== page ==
Along with O’Neill’s government, the official Australian response was also pitiful and slow. So far, the Australian government is to send just $200,000 worth of aid, including tarpaulins, water purification tablets and water containers. An airforce Hercules aircraft is conducting aerial surveillance and providing “logistical support” to the PNG military.
O’Neill said the earthquake damage would total hundreds of millions of kina. “We don’t have that kind of money,” he declared. “But we will try and manage the situation as best as possible through the limitations of budgets we have.” He said he could “assure” people in the four provinces “that we will be giving them our top priority in the coming weeks.”
The truth is that the government’s only concern is to suppress discontent and protect the mining operations. Just last August, O’Neill’s government deployed additional heavily-armed troops and police personnel to Highland provinces as part of a broader crackdown on widespread social and political opposition, which intensified following July’s national election. The polling was dominated by accusations that O’Neill’s Peoples National Congress engaged in dubious electoral practices, including outright fraud, in order to cling to office.
Facing a budget crisis, aggravated by a slump in global prices for mining commodities, O’Neill’s government slashed health and education spending by up to 40 percent for the 2016–17 financial year, intensifying the destitution and lack of essential services left by decades of Australian colonial rule.
According to UN figures, 39 percent of PNG’s people live below the poverty line of $US1.90 a day and 66.5 percent of workers earn less than $3.10 a day. Despite the billions of dollars in profits being pumped out of the country, as of 2012, only 18 percent of the population had access to electricity, only 40 percent to clean water and 19 percent to proper sanitation.
O’Neill’s other preoccupation is with satisfying the requirements of the US, Australia and other Western powers that supported his seizure of power in 2011, when he ousted his predecessor Michael Somare, who adopted a “look north” policy, oriented to China. The highlands mining projects are a key aspect in the strategic importance of PNG.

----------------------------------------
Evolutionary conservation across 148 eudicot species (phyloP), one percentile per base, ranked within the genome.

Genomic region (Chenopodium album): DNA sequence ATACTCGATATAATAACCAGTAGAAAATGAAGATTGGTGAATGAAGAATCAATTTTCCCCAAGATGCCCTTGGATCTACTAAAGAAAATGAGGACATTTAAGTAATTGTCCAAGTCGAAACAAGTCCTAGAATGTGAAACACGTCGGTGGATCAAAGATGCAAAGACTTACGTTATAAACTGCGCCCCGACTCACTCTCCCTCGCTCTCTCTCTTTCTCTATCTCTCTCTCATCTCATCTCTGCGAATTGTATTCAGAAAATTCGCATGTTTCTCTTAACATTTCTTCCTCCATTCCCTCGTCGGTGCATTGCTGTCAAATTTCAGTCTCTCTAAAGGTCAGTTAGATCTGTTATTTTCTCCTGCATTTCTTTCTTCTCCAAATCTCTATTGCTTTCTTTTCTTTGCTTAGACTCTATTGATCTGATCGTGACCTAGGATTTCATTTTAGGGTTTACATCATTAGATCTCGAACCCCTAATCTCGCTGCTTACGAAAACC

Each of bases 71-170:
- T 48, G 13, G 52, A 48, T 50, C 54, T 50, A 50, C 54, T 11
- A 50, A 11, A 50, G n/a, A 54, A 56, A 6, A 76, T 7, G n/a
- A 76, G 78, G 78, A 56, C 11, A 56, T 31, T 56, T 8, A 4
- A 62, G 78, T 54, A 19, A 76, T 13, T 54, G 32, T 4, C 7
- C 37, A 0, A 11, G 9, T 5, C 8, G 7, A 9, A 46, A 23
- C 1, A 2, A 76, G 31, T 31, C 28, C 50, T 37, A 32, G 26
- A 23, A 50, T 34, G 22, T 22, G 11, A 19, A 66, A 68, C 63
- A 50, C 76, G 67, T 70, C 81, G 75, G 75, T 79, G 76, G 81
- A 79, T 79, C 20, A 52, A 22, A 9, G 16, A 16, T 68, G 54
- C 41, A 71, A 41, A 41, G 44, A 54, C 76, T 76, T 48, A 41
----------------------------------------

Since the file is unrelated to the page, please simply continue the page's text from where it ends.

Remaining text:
In late 2010, Hillary Clinton, then the Obama administration’s secretary of state, visited PNG to reinforce US interests. Earlier that year she referred specifically to the ExxonMobil project and accused China of trying to “come in behind us, come in under us” in PNG.
Addressing the US congressional Foreign Relations Committee, she stated: “Let’s put aside the moral, humanitarian, do-good side of what we believe in and let’s just talk straight, real politic. We are in a competition with China. Take Papua New Guinea—huge energy find.” Clinton vowed that the US would not retreat from “the maintenance of our leadership in a world where we are competing with China.”
This conflict is only intensifying. China’s acting ambassador to PNG, Yau Min, this week highlighted the growth of Chinese investment and trade. “Especially in the area of economic cooperation our two countries trade volume reached $US2.8 billion in the year 2017,” he said.
Yau said the growth was in line with President Xi Jinping’s One Belt, One Road infrastructure initiative to link Asia with Europe. China would support its state-owned enterprises and Chinese-owned companies like Sinohydro Power to help build infrastructure in PNG such as airports, bridges, roads, schools and warehouses.